What is Ulcerative colitis?
The digestive tract becomes inflamed and painful from ulcerative colitis, an inflammatory bowel disease. The rectum and inner lining of your large intestine, generally known as the colon, are both impacted by ulcerative colitis. In the majority of persons, symptoms typically appear gradually rather than abruptly. The complications of ulcerative colitis can most times be fatal. Although there is no known cure, there are a number of innovative treatments that can significantly lessen the disease’s signs and symptoms and result in a long-lasting remission.
Types of Ulcerative colitis
Ulcerative colitis is often classified according to the part it affected.
Types of ulcerative colitis are:
Ulcerative proctitis: Here, it is the part of the body nearest to the anus, commonly known as the rectum, that is inflamed. The one sign of the illness may be rectal bleeding.
Proctosigmoiditis: The rectum, sigmoid colon, and the lower end of the colon, are all inflamed. Bloody diarrhea, painful abdominal cramps, and an inability to urinate despite strong urges are other symptoms.
Left-sided colitis: The rectum, the sigmoid and descending parts of the colon are the parts that are inflamed. Bloody diarrhea, left side abdominal pain and cramps, and a strong urge to urinate are all symptoms of it.
Pancolitis: Pancolitis affects the entire colon and can result in severe bloody diarrhea as well as stomach pain, loss of strength, and significant weight loss.
It is still not very clear what exactly causes ulcerative colitis. Prior to now, stress and diet were suspected. Researchers now understand that while these factors may aggravate ulcerative colitis, they do not actually cause it.
Immune system dysfunction is one potential factor. An abnormal immune response causes the immune system to assault the cells in the digestive tract when it attempts to combat an invading virus or bacteria.
Also, it appears that hereditary factors contribute to the higher prevalence of ulcerative colitis in families with affected individuals. Yet, this family history is uncommon among those who develop ulcerative colitis.
Depending on the extent of the inflammation and the part of the body affected, the symptoms of ulcerative colitis can change.
Some warning signs and symptoms include:
- Diarrhea, often with blood or pus
- Rectal bleeding — excreting bloody stool.
- Abdominal pain and cramping
- Rectal pain
- Urgency to defecate
- Constipation despite urgency to excrete.
- Weight loss
- Results in failure to grow in children
Risk factors may include:
- Race or ethnicity
- Family history
When to see a doctor
See your doctor immediately if you notice a constant change in your bowel habits or if you experience signs and symptoms such as:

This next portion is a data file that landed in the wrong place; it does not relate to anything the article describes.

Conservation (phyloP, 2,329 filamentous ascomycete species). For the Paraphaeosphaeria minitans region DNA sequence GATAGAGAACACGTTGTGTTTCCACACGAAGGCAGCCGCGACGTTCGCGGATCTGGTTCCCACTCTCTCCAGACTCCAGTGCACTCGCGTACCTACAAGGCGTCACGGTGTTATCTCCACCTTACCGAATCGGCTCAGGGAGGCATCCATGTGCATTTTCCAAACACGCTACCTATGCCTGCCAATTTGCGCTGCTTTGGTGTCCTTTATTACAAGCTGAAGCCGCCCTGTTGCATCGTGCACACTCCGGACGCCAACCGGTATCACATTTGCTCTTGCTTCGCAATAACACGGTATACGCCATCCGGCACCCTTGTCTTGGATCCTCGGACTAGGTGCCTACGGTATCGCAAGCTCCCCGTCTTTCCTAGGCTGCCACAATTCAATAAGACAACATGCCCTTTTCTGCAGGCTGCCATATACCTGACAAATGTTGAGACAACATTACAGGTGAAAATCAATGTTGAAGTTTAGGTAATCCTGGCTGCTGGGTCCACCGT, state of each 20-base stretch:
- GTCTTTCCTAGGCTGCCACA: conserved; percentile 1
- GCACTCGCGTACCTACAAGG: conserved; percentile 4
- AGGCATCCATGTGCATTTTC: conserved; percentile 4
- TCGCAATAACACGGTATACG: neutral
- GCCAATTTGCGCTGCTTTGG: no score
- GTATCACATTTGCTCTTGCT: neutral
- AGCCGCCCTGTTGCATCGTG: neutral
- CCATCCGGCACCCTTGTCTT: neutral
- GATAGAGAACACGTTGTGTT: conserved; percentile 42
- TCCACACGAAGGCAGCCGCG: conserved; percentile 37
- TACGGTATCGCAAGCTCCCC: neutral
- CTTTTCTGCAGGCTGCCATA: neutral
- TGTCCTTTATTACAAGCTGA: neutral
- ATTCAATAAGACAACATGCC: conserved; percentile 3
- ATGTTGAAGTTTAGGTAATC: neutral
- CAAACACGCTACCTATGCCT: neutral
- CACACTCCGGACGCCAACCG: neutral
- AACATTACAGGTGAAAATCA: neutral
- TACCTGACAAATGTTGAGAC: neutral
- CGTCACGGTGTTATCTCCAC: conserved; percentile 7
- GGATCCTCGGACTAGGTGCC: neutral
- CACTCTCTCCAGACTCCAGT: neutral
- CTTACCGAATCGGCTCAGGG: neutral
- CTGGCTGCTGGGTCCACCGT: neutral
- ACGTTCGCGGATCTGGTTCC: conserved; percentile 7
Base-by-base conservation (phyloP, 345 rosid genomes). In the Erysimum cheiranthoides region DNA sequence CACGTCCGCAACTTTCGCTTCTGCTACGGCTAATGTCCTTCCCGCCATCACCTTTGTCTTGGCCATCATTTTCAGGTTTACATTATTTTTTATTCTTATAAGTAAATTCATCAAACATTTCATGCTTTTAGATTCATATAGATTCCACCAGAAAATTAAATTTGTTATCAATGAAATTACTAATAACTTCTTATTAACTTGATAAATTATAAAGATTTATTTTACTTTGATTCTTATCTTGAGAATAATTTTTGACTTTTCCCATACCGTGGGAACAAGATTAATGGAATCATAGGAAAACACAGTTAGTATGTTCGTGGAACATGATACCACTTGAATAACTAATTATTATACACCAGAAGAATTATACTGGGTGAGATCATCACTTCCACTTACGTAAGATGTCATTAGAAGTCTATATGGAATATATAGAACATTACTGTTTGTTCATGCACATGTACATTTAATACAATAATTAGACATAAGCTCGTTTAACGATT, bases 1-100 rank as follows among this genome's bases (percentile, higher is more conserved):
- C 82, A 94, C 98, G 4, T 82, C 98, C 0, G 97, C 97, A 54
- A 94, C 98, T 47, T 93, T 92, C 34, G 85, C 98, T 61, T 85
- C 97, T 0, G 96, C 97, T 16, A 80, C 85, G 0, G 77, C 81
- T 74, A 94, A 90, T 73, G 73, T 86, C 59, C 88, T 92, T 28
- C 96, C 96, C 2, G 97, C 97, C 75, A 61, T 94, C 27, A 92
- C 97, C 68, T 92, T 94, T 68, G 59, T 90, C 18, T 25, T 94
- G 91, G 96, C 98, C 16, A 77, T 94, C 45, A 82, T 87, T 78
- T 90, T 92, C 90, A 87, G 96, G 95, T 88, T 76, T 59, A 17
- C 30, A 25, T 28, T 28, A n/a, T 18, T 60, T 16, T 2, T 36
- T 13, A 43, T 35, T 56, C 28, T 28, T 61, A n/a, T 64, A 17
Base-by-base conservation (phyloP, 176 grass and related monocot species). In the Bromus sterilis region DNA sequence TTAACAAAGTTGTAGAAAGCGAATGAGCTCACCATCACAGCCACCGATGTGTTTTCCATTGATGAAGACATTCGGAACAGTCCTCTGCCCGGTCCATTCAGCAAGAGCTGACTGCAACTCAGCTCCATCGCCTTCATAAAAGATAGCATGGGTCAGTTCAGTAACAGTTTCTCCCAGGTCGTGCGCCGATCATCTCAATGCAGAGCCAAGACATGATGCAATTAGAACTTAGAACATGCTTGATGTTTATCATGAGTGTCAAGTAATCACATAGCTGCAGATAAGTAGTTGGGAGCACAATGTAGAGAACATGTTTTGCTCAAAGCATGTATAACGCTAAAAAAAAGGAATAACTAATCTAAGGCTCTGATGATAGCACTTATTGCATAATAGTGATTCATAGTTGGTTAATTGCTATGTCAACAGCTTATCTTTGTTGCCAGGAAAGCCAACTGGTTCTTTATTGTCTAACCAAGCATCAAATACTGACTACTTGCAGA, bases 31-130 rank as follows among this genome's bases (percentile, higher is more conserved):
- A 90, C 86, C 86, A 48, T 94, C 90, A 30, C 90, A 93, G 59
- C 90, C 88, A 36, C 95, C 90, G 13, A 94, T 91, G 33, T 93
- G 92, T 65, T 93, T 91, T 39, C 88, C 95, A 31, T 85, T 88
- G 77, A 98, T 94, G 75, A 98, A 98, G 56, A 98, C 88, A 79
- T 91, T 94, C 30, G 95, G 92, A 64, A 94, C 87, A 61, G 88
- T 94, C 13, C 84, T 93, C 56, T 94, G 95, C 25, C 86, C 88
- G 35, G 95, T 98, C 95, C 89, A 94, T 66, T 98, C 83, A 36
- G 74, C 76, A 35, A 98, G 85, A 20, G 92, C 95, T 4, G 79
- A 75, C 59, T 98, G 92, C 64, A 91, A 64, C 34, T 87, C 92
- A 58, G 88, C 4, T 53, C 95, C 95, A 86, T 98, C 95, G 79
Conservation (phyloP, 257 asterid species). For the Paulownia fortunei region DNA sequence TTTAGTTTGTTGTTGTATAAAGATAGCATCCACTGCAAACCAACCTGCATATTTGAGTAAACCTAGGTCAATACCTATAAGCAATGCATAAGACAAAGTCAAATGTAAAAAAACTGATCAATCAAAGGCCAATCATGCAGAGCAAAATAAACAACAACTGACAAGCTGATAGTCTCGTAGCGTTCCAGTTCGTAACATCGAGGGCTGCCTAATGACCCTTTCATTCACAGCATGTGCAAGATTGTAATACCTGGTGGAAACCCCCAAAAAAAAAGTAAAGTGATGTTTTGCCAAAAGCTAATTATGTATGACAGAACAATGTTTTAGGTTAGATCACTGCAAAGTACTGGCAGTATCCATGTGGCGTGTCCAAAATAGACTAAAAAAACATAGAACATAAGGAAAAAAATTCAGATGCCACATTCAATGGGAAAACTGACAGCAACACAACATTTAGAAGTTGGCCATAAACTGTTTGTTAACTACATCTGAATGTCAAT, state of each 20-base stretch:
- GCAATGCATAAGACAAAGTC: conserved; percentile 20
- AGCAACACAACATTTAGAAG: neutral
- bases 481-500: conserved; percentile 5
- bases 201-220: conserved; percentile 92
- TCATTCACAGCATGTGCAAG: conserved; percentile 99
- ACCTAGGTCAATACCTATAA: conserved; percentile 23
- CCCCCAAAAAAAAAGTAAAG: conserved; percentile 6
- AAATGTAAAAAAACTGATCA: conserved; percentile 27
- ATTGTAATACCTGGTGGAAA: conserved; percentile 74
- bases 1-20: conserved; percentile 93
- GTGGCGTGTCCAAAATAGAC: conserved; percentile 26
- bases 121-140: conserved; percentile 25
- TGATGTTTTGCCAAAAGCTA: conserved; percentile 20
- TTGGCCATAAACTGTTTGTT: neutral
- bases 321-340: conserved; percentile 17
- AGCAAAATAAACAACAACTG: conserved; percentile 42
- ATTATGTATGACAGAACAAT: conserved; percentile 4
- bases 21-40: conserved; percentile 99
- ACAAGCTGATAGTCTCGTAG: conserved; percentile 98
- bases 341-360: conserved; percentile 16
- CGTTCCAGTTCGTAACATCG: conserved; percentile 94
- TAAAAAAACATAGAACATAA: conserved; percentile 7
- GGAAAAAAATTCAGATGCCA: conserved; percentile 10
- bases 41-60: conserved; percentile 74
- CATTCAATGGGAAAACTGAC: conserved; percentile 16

- Abdominal pain
- Stool with blood
- Persistent diarrhea that is unresponsive to over-the-counter remedies
- You wake up from sleep due to diarrhea
- A prolonged, undiagnosed fever of more than a day or two.
Although ulcerative colitis seldom results in death, it remains a dangerous condition. Ulcerative colitis can occasionally result in potentially fatal consequences.
Some common complications of ulcerative colitis includes:
- Severe bleeding
- Extreme dehydration
- A toxic megacolon, often known as a colon that is quickly expanding
- A perforated colon is another name for a hole in the colon.
- A higher risk of blood clots in the arteries and veins
- Irritation of the eyes, joints, and skin
- A higher chance of colon cancer
- Osteoporosis, another name for bone loss.
Diagnosis of ulcerative colitis
Your healthcare professional must rule out other conditions before making the ulcerative colitis diagnosis in children, teenagers, and adults.
Following a medical assessment, they might request:
Blood specimen: A blood test Infection or anemia might be detected in your blood. Low blood levels are known as anemia. It can be a that your colon or rectum is bleeding.
Stool specimens: Your feces may contain indicators of an infection, parasites (miniscule creatures that can live within a person), and inflammation (feces).
Imaging tests: Your doctor might want to see images of your colon and rectum. You might carry out computed tomography (CT) or magnetic resonance imaging (MRI) scan.
Endoscopic tests: A tiny camera is attached to a thin, flexible tube called an endoscope. Skilled medical professionals can implant the endoscope into your anus to examine your colon and rectum. The sigmoidoscopy and colonoscopy are two common endoscopic procedures.
Who diagnoses ulcerative colitis?
If you exhibit ulcerative colitis symptoms, your regular doctor will likely recommend consulting a specialist. Adult patients should be under the care of a gastroenterologist, a medical professional with expertise in the digestive system. A pediatric gastroenterologist who focuses on children should oversee the care for younger patients.
Both the onset of ulcerative colitis and its treatment cannot be attributed to nutrition. Yet, the foods you or your child eat might contribute to symptom management and extending the intervals between flare-ups. Particularly during flare-ups, certain foods should be avoided as they may exacerbate symptoms. The cause of ulcerative colitis can differ, and some people experience protracted remission periods.